In a speech before the recent National Association of Community Health Centers Forum, HRSA Administrator Elizabeth M. Duke outlined some current plans for the agency. She emphasized that in FY 2008, HRSA will continue to support the development of new sites and the expansion of services.
So far, HRSA is supporting:
· 42 New Access Point awards, worth about $25 million with more than 250 applications received
· 20 Expanded Medical Capacity grants, worth about $10 million with 220 applications received
· 160 grants worth $30 million for Service Expansion. The breakdown is 60 grants for Mental Health/Substance Abuse grants, 60 Oral Health grants, and 40 Pharmacy grants. 600 applications were received
· 25 planning grants worth $2 million with 100 planning grants received
In addition, HRSA will continue to implement health IT by awarding $20 million in grants to Health Center Controlled Networks. The agency expects to award more than $7 million to current grantees to continue ongoing projects with $13 million in new grants. The agency has already awarded HIT planning, implementation, and innovation grants worth $3 million. HRSA is going to make available $10 million on one time High Impact Grants to help health center networks or large health centers implement HIT systems.
According to Duke, the HRSA FY 2009 proposed budget would provide a $26 million increase to health centers to just over $2 billion. The increase would fund up to 40 new health centers in high poverty areas that currently have no health center sites and up to 25 planning grants to help community-based organization in these areas win grants in future competitions.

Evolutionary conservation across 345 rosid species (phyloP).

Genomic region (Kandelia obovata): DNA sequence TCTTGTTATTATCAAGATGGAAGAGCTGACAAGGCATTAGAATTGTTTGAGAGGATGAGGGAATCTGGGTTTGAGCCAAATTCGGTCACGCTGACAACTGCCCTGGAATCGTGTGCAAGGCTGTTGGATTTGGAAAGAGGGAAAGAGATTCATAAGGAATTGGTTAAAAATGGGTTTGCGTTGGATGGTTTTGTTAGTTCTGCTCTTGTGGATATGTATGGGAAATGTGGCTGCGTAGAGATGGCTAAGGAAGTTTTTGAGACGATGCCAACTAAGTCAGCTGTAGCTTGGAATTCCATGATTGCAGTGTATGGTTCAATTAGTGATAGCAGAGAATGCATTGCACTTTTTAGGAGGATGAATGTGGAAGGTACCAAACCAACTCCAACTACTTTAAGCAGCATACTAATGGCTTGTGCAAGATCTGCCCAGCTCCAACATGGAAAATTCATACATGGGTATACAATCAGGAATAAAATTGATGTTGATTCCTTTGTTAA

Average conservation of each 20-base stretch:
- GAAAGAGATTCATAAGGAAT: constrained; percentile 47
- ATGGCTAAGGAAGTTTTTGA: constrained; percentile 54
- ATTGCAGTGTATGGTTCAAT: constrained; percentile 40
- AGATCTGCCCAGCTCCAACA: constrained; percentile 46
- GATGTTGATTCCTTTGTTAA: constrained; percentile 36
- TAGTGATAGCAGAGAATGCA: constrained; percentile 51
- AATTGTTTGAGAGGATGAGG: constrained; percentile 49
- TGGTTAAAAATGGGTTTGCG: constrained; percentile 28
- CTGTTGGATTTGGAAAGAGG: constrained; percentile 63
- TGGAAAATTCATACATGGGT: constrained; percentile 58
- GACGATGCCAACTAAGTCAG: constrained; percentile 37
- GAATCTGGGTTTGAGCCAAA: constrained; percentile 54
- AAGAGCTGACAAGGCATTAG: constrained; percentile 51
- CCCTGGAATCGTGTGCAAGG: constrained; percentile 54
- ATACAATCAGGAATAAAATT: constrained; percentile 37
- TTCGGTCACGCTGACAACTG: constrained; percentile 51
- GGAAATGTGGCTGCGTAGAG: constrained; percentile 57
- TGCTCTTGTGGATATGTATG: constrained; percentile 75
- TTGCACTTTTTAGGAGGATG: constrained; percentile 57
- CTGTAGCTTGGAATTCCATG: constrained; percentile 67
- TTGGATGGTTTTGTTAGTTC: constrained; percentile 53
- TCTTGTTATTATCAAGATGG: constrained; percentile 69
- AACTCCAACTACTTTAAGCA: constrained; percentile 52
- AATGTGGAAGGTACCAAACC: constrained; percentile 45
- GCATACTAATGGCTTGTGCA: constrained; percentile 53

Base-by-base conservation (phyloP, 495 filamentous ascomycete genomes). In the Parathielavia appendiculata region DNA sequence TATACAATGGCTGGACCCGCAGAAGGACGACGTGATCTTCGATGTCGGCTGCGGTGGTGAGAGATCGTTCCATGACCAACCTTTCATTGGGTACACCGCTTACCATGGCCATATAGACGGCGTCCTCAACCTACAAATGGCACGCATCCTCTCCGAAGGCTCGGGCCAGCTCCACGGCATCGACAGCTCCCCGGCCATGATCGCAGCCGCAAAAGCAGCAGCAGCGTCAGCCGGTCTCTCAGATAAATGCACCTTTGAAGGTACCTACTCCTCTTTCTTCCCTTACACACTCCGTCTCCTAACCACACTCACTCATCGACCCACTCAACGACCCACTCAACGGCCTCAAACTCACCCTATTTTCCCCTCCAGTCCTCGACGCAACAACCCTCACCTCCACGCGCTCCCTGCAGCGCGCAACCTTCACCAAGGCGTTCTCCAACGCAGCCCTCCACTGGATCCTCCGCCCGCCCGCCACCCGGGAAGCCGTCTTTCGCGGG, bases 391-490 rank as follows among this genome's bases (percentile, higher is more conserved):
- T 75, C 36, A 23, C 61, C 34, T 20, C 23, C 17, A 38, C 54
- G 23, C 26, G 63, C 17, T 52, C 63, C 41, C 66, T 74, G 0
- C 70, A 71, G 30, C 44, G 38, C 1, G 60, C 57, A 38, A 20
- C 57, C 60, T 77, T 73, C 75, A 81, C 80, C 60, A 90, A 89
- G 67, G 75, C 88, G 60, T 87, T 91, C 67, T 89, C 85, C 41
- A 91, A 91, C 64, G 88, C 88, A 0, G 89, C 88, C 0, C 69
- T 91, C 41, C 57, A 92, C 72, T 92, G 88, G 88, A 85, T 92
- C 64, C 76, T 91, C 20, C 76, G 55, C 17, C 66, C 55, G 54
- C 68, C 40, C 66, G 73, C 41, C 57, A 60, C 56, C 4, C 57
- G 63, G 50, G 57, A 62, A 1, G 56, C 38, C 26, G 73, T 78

As for quality, the HRSA agenda is focusing on improving patient outcomes. HRSA has selected its first set of “Core Clinical Quality Performance and Improvement Measures”. The goal was to develop Core measure that could be reported on by all HRSA programs that deliver direct clinical care. The first set of six Core measures have been incorporated into the 2008 UDS reporting, and will be due in mid 2009.
HRSA’s Center for Quality and Office of Pharmacy Affairs is moving forward on the new “Patient Safety and Pharmacy Collaborative” to improve health outcomes, patient safety, and to increase clinical pharmacy services. The Collaborative was launched in 2007, and since then HRSA teams have been visiting high performing health centers, hospitals, and other healthcare organizations to see how they maintain good outcomes for their patients. This study process will conclude as the end of April.
In keeping with HRSA’s goal to help underserved populations, a new rule “Designation of Medically Underserved Populations and Health Professional Shortage Areas” was proposed in the February 29th issue of the Federal Register. Basically, the new rule will improve the way that underserved areas and populations are designated and target federal resources to the people and communities that need them the most. Comments on the rule will be accepted within the 60 day period following the Federal Register announcement.